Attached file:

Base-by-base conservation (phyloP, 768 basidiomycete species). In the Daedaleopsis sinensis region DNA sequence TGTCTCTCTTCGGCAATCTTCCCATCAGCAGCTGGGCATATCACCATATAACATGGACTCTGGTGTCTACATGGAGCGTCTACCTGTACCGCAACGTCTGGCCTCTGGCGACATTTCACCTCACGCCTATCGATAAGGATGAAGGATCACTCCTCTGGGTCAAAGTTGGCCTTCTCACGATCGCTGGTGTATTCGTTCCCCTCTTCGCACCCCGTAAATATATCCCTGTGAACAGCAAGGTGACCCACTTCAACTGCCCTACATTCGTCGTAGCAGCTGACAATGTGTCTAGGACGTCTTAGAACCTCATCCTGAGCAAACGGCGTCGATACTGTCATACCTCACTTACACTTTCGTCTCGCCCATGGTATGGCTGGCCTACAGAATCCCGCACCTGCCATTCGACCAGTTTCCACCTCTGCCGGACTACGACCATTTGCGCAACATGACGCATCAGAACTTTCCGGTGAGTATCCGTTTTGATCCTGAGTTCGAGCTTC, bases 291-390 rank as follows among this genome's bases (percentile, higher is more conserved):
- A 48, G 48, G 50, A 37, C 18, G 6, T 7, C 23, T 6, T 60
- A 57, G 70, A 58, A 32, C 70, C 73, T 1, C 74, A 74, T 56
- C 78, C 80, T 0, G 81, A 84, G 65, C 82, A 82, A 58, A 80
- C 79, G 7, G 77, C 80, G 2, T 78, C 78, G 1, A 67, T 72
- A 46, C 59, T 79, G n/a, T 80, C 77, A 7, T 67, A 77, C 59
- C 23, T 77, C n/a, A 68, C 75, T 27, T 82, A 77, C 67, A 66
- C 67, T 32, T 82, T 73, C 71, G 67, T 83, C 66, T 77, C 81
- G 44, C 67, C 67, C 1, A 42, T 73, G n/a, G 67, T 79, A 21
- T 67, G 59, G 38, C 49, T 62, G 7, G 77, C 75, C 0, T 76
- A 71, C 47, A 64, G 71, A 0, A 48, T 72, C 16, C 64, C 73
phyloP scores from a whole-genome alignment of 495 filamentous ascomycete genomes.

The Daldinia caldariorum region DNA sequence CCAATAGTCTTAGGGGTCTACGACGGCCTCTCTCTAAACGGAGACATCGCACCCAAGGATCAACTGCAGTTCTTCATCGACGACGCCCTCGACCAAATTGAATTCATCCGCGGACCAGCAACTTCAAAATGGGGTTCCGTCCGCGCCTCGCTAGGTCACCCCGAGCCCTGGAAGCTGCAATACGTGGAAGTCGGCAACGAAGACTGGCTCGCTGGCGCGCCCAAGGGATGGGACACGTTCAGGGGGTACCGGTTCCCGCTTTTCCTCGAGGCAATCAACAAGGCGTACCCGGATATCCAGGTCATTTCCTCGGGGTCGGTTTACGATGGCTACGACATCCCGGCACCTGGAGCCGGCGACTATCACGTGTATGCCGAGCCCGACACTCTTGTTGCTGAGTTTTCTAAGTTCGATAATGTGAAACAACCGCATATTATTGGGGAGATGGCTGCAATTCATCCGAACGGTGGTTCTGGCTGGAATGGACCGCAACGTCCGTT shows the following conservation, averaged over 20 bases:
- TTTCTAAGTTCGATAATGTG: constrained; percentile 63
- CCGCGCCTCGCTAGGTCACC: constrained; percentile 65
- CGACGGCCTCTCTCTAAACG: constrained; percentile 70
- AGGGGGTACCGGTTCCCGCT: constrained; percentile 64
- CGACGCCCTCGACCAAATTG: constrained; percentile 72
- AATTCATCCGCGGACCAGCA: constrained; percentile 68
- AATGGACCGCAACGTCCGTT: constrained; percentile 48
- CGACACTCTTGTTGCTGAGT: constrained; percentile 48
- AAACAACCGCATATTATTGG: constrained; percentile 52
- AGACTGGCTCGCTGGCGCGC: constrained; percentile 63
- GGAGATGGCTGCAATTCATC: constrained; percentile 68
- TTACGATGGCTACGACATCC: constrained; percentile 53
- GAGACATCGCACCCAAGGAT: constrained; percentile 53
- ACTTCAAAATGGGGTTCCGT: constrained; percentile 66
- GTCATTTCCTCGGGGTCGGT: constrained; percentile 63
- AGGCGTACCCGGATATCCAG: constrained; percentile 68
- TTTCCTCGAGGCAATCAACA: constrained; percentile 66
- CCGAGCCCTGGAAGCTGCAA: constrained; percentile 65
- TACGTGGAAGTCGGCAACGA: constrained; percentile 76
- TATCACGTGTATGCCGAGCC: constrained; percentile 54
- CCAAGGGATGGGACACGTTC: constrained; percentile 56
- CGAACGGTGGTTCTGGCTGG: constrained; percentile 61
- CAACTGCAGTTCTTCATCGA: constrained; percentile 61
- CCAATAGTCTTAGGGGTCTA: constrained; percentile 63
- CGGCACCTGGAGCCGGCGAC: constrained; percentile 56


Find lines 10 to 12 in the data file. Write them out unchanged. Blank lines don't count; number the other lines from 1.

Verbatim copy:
- T 67, G 59, G 38, C 49, T 62, G 7, G 77, C 75, C 0, T 76
- A 71, C 47, A 64, G 71, A 0, A 48, T 72, C 16, C 64, C 73
phyloP scores from a whole-genome alignment of 495 filamentous ascomycete genomes.